• To do sales, you have to talk to customers, you have to talk to prospects, you have to get out there and sell your product better to generate revenue. That’s the fastest way to grow.
  • I’m a big believer in bootstrapping.
  • Sometimes it’s much easier to sell and get your customers, and not only to raise money.

The biggest, most critical failure with customers

  • In consulting, I have experienced some fascinating ways that we can fail companies. We just had a client that we worked with and, unfortunately, my team member who was leading the project was not capable of doing the work. So, failure happens.

Biggest success with customers

  • One thing that I would say was a super big success for us—I don’t know if it was luck or if I’m just smart—but for the first year and a half or two years, we didn’t really have a niche. We were just taking clients for digital marketing and marketing and technology. We were flailing about to whoever would give us money.
  • There were agencies that did analytics, there were agencies that did marketing automation, there were agencies that did CRM, all these specialty shops. We said, “Nobody is focusing on building you a tech stack. Nobody is focusing on all the tools and how to integrate them.” So we bit that off and it has been wildly successful for us.


Warren Coughlin Headshot Warren Coughlin best advice to entrepreneurs is to serve: “My definition of sales is professionally helping people solve problems”

Warren Coughlin helps principled entrepreneurs build a Business That Matters. He was the top Coach in Canada with the world’s largest business coaching company before going out to focus on Businesses That Matter. 

His clients have experienced everything from 8 figure exits, to 7 figure salaries, from rapid expansion to minimized operational work because of the development of great leaders and high performance values-driven cultures.


Warren’s best advice for entrepreneurs

  • I always think it’s “to serve.”
  • My definition of sales is professionally helping people solve problems, which makes it a kind of honorable activity.
  • If you have a service focus for your customers, like always wanting to help them, you’re going to have long client and customer relationships.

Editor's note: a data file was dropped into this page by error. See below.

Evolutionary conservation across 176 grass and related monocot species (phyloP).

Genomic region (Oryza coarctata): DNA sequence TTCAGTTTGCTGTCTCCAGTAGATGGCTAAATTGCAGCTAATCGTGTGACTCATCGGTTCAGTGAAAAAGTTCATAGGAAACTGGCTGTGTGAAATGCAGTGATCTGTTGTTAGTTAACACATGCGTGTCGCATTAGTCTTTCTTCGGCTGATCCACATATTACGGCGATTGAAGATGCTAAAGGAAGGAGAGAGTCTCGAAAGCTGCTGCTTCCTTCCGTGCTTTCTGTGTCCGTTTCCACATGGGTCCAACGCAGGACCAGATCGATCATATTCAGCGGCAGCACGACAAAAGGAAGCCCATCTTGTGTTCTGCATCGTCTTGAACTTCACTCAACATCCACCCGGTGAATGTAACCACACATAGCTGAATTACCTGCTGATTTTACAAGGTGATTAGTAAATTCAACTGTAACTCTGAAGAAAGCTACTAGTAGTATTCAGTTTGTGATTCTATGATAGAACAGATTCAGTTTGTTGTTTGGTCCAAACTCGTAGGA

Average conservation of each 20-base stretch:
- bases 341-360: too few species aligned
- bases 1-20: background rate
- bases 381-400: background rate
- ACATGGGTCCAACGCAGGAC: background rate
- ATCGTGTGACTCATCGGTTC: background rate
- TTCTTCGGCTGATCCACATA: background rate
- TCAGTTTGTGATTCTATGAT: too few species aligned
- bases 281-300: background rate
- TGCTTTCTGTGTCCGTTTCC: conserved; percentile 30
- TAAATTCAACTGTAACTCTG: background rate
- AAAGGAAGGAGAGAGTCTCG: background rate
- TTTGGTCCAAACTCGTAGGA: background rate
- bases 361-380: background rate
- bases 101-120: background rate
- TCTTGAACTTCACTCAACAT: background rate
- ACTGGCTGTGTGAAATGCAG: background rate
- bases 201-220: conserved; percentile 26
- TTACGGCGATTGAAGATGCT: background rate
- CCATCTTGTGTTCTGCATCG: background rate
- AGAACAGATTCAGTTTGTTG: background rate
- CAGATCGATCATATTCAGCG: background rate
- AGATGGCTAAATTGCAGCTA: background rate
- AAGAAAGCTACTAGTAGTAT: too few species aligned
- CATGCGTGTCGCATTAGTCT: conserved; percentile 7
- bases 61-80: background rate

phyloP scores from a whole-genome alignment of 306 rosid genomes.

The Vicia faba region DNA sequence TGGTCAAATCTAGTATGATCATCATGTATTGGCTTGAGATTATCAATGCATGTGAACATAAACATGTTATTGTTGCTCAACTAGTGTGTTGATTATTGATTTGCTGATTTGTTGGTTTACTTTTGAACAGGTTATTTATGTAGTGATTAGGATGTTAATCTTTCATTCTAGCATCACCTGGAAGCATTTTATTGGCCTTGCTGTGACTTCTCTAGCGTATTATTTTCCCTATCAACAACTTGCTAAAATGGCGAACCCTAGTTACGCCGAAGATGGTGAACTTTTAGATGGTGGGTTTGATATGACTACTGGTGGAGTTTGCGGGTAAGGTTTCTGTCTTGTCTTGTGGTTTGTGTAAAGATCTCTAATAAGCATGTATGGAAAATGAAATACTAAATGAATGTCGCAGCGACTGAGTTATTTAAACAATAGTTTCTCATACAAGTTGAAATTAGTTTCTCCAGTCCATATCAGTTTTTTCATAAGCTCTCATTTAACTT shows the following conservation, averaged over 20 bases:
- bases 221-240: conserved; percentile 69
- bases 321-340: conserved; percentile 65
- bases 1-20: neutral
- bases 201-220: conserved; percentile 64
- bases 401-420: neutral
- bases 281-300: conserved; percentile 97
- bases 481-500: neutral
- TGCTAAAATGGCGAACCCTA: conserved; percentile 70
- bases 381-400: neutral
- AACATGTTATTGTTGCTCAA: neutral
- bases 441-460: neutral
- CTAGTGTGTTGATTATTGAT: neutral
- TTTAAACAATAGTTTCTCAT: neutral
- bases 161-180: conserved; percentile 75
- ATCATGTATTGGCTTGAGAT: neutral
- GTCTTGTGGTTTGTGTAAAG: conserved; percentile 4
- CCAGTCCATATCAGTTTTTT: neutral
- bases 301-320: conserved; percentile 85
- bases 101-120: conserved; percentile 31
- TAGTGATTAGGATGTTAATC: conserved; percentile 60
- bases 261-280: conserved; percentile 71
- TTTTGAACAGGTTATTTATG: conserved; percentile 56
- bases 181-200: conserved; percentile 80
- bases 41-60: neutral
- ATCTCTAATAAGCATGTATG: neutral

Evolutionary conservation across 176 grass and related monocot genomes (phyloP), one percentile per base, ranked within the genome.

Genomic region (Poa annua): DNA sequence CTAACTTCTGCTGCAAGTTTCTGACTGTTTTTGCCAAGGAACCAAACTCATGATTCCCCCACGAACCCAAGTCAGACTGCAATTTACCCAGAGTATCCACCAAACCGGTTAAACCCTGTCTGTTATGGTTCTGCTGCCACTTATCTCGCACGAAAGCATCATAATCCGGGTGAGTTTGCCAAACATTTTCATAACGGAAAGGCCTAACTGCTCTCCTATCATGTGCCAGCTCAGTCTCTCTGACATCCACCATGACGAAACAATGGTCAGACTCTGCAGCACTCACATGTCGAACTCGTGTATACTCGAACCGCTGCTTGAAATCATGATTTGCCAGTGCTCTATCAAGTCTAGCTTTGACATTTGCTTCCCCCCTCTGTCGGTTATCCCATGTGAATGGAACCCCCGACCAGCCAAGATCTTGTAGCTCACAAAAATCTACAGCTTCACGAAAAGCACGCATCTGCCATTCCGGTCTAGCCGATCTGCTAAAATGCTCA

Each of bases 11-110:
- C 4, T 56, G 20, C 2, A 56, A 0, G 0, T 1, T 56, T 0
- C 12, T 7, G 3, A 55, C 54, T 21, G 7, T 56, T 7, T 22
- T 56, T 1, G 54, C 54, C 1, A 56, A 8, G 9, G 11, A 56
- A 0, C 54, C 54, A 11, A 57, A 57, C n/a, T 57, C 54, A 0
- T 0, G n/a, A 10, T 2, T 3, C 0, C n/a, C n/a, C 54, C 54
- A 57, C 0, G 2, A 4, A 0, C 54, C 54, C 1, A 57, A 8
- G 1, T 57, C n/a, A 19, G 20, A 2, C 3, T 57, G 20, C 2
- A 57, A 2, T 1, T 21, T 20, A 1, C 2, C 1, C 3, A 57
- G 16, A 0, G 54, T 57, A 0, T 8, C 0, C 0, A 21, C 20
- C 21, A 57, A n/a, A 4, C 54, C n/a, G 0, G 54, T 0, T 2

The biggest, most critical failure with customers

  • I had a client, a really nice guy. I guess where it went wrong was that he and I had very different thinking styles.
  • I didn’t understand that distinction in our thinking styles well enough. I let him guide the direction because he was in a bit of a crisis.
  • We were doing things reactively instead of by a plan. I was encouraging him to move faster and I didn’t realize early enough that he wasn’t grasping what we were talking about. He actually wound up feeling more insecure rather than more confident. As a coach, I want people to feel more confident.
  • He was selling lots, but by lowering the prices, because he just gave the guy commission on sales, not on margins and the guy was dropping prices. The business was growing, but he was actually losing money.

Biggest success with customers

  • A guy came to me and was really unmotivated. He was in tax debt, his team wasn’t performing, and he was generating some profits and had a decent niche but no real growth plan.
  • He was really stuck. Because of where he was emotionally, we started with a vision for him of the impact he wanted to have, not just in business but in life, and showed how, with certain revenue targets, all that was going to be possible.
  • We worked on his culture. His sales team were sort of cowboys, so we put some accountability structures in place, as well as sales training.
  • With those three things together, his revenues and profits started to grow. His business became way easier to run and his team became way more engaged.

Warren’s one key success factor

  • It’s probably a combination. It’s important to develop deep relationships with clients based on caring for them as people.
  • That’s one part of it, but it has to be combined with really solid business, discipline tools, and frameworks.


I hope these stories encourage you to look for your biggest market opportunities, find the right customers you should focus on, and create the most attractive and accurate sales offer.


The best ways to connect with Karl Maier


The best ways to connect with Warren Coughlin


The best ways to connect with Dan McGaw